ISLAMABAD: A three-member bench of the Supreme Court in a majority 2-1 verdict on Friday approved Pakistan Tehreek-e-Insaf (PTI) chief Imran Khan’s petition challenging amendments made to the country’s accountability laws during the tenure of the previous Pakistan Democratic Movement (PDM)-led government.
The three-member bench, headed by CJP Umar Ata Bandial, and comprising Justice Mansoor Ali Shah and Justice Ijazul Ahsan, held more than 50 hearings on PTI chief Khan’s petition against the amendments and reserved the judgment on the hearing on September 5.
CJP Bandial had promised that a “short and sweet verdict” would be announced before he retired — his last day as the apex court’s top judge is September 17, (Sunday).
In the majority verdict today, the Supreme Court restored graft cases against public office holders that were closed down following the amendments.
The apex court struck down some amendments made to the National Accountability Ordinance (NAO), 1999.
According to the verdict, the petition against NAB amendments was declared admissible by the majority decision, restoring all closed enquiries filed with the anti-graft body.
The apex court ordered restoring all graft cases worth less than Rs500 million that were closed down against the political leaders belonging to different political parties and public office holders and declared the amendments void.
Furthermore, the court directed the NAB to return all records related to cases to relevant courts within seven days.
The verdict on Khan’s appeal further added that the NAB amendments under question affected the rights of the public listed in the Constitution.
The verdict has some far-reaching consequences as the striking down of the amendments would mean that references against some of the country’s political bigwigs will once again land in the accountability courts.
These include the Toshakhana reference against Pakistan Muslim League-Nawaz (PML-N) Supremo Nawaz Sharif, Pakistan Peoples Party Co-Chairman Asif Ali Zardari and former prime minister Yousuf Raza Gilani, along with the LNG reference against former prime minister Shahid Khaqan Abbasi and the rental power reference against former prime minister Raja Pervez Ashraf.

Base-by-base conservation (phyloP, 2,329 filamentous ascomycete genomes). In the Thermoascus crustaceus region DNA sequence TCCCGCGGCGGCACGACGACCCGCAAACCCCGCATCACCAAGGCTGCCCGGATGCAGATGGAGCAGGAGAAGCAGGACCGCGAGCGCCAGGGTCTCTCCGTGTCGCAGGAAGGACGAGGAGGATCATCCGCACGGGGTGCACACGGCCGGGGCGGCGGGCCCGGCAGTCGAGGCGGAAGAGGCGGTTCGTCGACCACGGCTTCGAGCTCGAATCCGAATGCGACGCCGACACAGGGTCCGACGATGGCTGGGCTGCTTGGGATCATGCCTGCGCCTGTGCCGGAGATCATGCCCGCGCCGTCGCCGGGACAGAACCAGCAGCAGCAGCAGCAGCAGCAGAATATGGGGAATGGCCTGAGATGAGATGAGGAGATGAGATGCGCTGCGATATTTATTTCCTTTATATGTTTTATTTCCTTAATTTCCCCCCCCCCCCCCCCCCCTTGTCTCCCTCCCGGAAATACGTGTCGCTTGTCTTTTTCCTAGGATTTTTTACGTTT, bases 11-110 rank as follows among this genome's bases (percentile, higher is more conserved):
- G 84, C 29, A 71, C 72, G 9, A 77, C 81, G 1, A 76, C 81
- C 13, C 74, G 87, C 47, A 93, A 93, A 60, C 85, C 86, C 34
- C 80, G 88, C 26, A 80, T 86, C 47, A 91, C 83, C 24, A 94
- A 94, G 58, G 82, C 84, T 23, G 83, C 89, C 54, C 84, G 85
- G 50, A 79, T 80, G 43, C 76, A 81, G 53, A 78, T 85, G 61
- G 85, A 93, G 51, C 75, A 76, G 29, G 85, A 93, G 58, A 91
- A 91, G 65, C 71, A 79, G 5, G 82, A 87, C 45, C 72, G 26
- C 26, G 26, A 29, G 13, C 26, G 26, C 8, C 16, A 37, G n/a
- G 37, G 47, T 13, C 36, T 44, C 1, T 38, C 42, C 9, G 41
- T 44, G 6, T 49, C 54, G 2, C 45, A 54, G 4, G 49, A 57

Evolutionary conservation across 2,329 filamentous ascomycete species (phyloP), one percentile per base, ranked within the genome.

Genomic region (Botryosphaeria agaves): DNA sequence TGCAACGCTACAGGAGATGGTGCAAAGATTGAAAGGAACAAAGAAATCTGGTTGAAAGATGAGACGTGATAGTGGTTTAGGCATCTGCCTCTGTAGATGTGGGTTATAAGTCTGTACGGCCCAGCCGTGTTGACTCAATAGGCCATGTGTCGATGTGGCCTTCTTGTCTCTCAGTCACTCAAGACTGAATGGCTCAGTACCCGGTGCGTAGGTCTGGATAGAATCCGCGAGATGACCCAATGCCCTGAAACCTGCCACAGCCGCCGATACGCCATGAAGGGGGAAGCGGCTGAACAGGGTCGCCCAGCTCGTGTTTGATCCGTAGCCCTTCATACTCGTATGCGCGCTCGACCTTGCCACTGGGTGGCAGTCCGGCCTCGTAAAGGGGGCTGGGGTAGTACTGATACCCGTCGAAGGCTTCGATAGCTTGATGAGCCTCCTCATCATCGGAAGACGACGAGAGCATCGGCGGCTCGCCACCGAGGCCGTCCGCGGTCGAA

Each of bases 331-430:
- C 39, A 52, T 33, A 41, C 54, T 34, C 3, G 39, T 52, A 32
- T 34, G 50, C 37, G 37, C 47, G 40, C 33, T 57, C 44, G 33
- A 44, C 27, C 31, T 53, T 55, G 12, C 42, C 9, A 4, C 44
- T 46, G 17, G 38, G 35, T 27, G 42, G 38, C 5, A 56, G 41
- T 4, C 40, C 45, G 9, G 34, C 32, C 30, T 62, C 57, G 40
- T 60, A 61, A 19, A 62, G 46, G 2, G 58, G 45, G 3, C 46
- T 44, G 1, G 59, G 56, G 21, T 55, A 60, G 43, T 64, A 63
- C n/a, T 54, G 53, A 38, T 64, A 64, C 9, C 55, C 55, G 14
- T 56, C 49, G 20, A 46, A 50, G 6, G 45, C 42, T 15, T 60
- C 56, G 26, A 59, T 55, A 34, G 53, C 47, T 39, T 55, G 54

However, Justice Shah issued a dissenting note in the NAB amendments case.
The NAB amendments not only reduced the four-year term of the NAB chairman and the bureau’s prosecutor general to three years, but also placed all regulatory bodies functioning in the country out of NAB’s domain.
Furthermore, the changes included that a three-year term be set for the judges of the accountability courts and that courts be bound to decide a case within one year.
Challenging the amendments, Khan approached the apex court and petitioned that the amendments be struck down on grounds that they were unconstitutional.
The petition argued that amendments to sections 2, 4, 5, 6, 25 and 26 of the NAB law are against the Constitution, along with amendments made to sections 14, 15, 21 and 23.
Furthermore, Khan argued that amendments in the NAB law are contrary to the fundamental rights of Article 9, 14, 19, 24, 25.
All these amendments made in the NAB law should be declared null and void, the PTI Chairman PTI had requested.
To hear Khan’s plea, a special 3-member bench was formed on July 15, 2022. The first hearing of the case against the NAB amendments was held on July 19 last year after Khan’s lawyer Khawaja Haris filed an application 184/3 against the NAB amendments.
Both the federation and NAB were made parties in the petition.